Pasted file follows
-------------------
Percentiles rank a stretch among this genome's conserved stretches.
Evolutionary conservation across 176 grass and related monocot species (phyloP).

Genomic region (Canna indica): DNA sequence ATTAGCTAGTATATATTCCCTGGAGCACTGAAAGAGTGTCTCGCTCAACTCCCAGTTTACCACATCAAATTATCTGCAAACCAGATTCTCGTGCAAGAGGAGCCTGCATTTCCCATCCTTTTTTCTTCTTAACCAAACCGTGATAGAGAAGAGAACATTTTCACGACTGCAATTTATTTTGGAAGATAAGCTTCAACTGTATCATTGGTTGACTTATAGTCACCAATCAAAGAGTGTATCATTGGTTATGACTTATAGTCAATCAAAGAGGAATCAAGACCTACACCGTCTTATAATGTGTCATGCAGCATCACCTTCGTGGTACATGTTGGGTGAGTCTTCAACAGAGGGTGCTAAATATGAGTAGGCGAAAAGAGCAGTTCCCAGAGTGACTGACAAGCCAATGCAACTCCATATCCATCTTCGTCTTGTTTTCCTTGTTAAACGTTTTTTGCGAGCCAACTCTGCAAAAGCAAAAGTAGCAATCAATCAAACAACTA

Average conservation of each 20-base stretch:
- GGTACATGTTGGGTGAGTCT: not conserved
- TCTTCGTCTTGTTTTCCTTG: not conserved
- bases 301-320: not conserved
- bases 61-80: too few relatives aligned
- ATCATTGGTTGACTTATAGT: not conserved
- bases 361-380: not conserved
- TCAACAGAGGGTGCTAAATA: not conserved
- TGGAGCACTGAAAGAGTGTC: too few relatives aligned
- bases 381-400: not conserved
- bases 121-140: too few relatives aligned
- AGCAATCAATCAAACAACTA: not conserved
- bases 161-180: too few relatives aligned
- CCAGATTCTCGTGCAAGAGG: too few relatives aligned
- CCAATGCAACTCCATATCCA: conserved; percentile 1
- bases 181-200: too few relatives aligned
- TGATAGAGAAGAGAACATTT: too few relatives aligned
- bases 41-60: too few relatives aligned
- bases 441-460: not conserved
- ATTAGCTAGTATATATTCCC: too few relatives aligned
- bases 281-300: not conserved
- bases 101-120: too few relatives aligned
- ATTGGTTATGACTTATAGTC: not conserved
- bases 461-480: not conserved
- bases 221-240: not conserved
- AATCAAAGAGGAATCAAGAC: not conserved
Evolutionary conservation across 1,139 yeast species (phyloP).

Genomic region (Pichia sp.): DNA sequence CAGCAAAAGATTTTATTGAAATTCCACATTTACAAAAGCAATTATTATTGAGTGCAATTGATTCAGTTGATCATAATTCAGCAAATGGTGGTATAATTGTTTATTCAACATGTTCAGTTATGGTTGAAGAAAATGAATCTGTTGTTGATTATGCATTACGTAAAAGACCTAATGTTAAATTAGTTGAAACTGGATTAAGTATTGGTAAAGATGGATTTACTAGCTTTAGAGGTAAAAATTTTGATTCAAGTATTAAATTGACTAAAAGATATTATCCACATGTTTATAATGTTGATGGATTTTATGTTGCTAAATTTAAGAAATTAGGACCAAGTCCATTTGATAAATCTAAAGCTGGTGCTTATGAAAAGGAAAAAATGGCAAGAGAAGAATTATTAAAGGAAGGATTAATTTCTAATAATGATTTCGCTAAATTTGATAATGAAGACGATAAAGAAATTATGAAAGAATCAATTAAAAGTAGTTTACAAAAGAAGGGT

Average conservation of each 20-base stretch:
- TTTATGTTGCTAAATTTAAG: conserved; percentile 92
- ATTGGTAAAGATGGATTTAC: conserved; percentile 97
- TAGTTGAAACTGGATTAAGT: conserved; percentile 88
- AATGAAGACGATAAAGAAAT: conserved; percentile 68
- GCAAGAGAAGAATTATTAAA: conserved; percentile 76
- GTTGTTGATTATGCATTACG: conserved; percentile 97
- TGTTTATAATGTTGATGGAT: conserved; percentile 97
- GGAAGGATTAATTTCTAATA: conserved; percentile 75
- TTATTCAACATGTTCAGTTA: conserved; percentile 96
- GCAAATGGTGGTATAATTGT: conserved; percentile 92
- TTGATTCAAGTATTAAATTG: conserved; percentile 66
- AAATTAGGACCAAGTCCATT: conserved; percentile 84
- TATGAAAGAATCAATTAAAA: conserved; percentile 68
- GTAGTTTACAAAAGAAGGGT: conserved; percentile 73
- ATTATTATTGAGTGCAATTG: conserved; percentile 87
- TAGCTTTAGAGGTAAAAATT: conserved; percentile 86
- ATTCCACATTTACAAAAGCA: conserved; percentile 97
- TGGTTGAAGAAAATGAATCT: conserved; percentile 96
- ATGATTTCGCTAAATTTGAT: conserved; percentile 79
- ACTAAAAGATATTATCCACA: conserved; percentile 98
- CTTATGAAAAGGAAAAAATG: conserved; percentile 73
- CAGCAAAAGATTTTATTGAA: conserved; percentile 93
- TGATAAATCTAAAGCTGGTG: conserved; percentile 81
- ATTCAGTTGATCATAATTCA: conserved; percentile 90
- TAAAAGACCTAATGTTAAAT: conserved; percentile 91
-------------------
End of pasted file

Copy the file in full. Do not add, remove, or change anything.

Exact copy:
Percentiles rank a stretch among this genome's conserved stretches.
Evolutionary conservation across 176 grass and related monocot species (phyloP).

Genomic region (Canna indica): DNA sequence ATTAGCTAGTATATATTCCCTGGAGCACTGAAAGAGTGTCTCGCTCAACTCCCAGTTTACCACATCAAATTATCTGCAAACCAGATTCTCGTGCAAGAGGAGCCTGCATTTCCCATCCTTTTTTCTTCTTAACCAAACCGTGATAGAGAAGAGAACATTTTCACGACTGCAATTTATTTTGGAAGATAAGCTTCAACTGTATCATTGGTTGACTTATAGTCACCAATCAAAGAGTGTATCATTGGTTATGACTTATAGTCAATCAAAGAGGAATCAAGACCTACACCGTCTTATAATGTGTCATGCAGCATCACCTTCGTGGTACATGTTGGGTGAGTCTTCAACAGAGGGTGCTAAATATGAGTAGGCGAAAAGAGCAGTTCCCAGAGTGACTGACAAGCCAATGCAACTCCATATCCATCTTCGTCTTGTTTTCCTTGTTAAACGTTTTTTGCGAGCCAACTCTGCAAAAGCAAAAGTAGCAATCAATCAAACAACTA

Average conservation of each 20-base stretch:
- GGTACATGTTGGGTGAGTCT: not conserved
- TCTTCGTCTTGTTTTCCTTG: not conserved
- bases 301-320: not conserved
- bases 61-80: too few relatives aligned
- ATCATTGGTTGACTTATAGT: not conserved
- bases 361-380: not conserved
- TCAACAGAGGGTGCTAAATA: not conserved
- TGGAGCACTGAAAGAGTGTC: too few relatives aligned
- bases 381-400: not conserved
- bases 121-140: too few relatives aligned
- AGCAATCAATCAAACAACTA: not conserved
- bases 161-180: too few relatives aligned
- CCAGATTCTCGTGCAAGAGG: too few relatives aligned
- CCAATGCAACTCCATATCCA: conserved; percentile 1
- bases 181-200: too few relatives aligned
- TGATAGAGAAGAGAACATTT: too few relatives aligned
- bases 41-60: too few relatives aligned
- bases 441-460: not conserved
- ATTAGCTAGTATATATTCCC: too few relatives aligned
- bases 281-300: not conserved
- bases 101-120: too few relatives aligned
- ATTGGTTATGACTTATAGTC: not conserved
- bases 461-480: not conserved
- bases 221-240: not conserved
- AATCAAAGAGGAATCAAGAC: not conserved
Evolutionary conservation across 1,139 yeast species (phyloP).

Genomic region (Pichia sp.): DNA sequence CAGCAAAAGATTTTATTGAAATTCCACATTTACAAAAGCAATTATTATTGAGTGCAATTGATTCAGTTGATCATAATTCAGCAAATGGTGGTATAATTGTTTATTCAACATGTTCAGTTATGGTTGAAGAAAATGAATCTGTTGTTGATTATGCATTACGTAAAAGACCTAATGTTAAATTAGTTGAAACTGGATTAAGTATTGGTAAAGATGGATTTACTAGCTTTAGAGGTAAAAATTTTGATTCAAGTATTAAATTGACTAAAAGATATTATCCACATGTTTATAATGTTGATGGATTTTATGTTGCTAAATTTAAGAAATTAGGACCAAGTCCATTTGATAAATCTAAAGCTGGTGCTTATGAAAAGGAAAAAATGGCAAGAGAAGAATTATTAAAGGAAGGATTAATTTCTAATAATGATTTCGCTAAATTTGATAATGAAGACGATAAAGAAATTATGAAAGAATCAATTAAAAGTAGTTTACAAAAGAAGGGT

Average conservation of each 20-base stretch:
- TTTATGTTGCTAAATTTAAG: conserved; percentile 92
- ATTGGTAAAGATGGATTTAC: conserved; percentile 97
- TAGTTGAAACTGGATTAAGT: conserved; percentile 88
- AATGAAGACGATAAAGAAAT: conserved; percentile 68
- GCAAGAGAAGAATTATTAAA: conserved; percentile 76
- GTTGTTGATTATGCATTACG: conserved; percentile 97
- TGTTTATAATGTTGATGGAT: conserved; percentile 97
- GGAAGGATTAATTTCTAATA: conserved; percentile 75
- TTATTCAACATGTTCAGTTA: conserved; percentile 96
- GCAAATGGTGGTATAATTGT: conserved; percentile 92
- TTGATTCAAGTATTAAATTG: conserved; percentile 66
- AAATTAGGACCAAGTCCATT: conserved; percentile 84
- TATGAAAGAATCAATTAAAA: conserved; percentile 68
- GTAGTTTACAAAAGAAGGGT: conserved; percentile 73
- ATTATTATTGAGTGCAATTG: conserved; percentile 87
- TAGCTTTAGAGGTAAAAATT: conserved; percentile 86
- ATTCCACATTTACAAAAGCA: conserved; percentile 97
- TGGTTGAAGAAAATGAATCT: conserved; percentile 96
- ATGATTTCGCTAAATTTGAT: conserved; percentile 79
- ACTAAAAGATATTATCCACA: conserved; percentile 98
- CTTATGAAAAGGAAAAAATG: conserved; percentile 73
- CAGCAAAAGATTTTATTGAA: conserved; percentile 93
- TGATAAATCTAAAGCTGGTG: conserved; percentile 81
- ATTCAGTTGATCATAATTCA: conserved; percentile 90
- TAAAAGACCTAATGTTAAAT: conserved; percentile 91